The last thing a seller wants is a deal to fall through or, worse yet, to have a lawsuit brought by an unhappy buyer. A common issue that a New Jersey real estate lawyer faces is failure to disclose.
A seller of real estate, especially residential property, has a legal obligation to tell the buyer of any defects in the property that the seller knows about that the buyer could not discover with a routine inspection. Such a latent or concealed defect must be material to the real estate transaction. A roof that leaks in the rain, a buried oil tank or unsafe radon levels in the house are some examples.
In addition to disclosing known latent defects, a New Jersey real estate lawyer emphasizes the importance of not making any misleading statements in regard to the condition of the property. If a buyer relies on a seller’s false statement and the buyer suffers harm as a result, a lawsuit may follow.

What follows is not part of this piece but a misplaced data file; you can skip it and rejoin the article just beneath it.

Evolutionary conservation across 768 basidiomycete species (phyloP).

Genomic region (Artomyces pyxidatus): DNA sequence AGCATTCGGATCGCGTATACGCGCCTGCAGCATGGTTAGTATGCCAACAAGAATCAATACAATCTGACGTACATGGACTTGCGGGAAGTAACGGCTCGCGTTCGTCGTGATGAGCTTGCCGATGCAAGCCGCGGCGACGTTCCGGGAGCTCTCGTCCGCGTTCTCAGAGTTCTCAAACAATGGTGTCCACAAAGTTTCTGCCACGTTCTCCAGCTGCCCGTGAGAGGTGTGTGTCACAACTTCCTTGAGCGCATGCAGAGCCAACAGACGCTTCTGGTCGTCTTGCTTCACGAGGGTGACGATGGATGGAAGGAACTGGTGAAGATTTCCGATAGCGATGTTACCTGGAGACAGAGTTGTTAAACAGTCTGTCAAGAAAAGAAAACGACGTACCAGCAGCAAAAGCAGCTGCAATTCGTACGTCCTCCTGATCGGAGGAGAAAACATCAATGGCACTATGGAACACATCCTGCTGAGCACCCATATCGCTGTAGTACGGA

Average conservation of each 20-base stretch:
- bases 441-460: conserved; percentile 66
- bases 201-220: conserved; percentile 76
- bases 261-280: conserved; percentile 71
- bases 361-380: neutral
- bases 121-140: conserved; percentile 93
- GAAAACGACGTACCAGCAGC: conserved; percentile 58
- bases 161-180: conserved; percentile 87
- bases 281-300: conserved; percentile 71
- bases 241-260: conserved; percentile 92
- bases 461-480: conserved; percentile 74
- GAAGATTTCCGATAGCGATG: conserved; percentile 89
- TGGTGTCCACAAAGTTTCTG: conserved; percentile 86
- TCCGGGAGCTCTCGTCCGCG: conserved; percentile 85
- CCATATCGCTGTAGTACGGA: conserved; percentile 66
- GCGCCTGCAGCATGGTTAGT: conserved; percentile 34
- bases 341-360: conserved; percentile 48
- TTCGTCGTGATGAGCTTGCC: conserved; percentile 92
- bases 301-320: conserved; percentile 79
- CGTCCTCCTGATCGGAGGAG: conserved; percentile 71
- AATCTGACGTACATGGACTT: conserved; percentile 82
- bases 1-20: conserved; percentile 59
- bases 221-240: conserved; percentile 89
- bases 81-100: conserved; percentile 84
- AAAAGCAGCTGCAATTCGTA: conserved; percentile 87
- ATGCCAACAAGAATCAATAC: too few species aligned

The Real Estate Sales Contract
Most contracts used for selling residential property in New Jersey contain a form for disclosures and representations. Among the types of information addressed are:
• There have been no improvements made to the property that have not been properly permitted
• The property as is used is not in violation of any zoning regulations or restrictionsContracts of sales are lengthy, complex and contain language the average person is likely unfamiliar with. It is wise to have a New Jersey real estate attorney review all that is written, especially in the representations and disclosure sections.
Selling “As Is”
For a variety of reasons, a seller may choose not implement repairs to a property prior to selling. However, selling as is does not insulate a seller from liability for fraudulent representations or concealment of defects.
Contact a New Jersey Real Estate Attorney for Legal Advice
Real estate purchases are typically the largest transaction the average person undertakes. Make certain it gets done right. Call Snellings Law LLC, at 973.265.6100.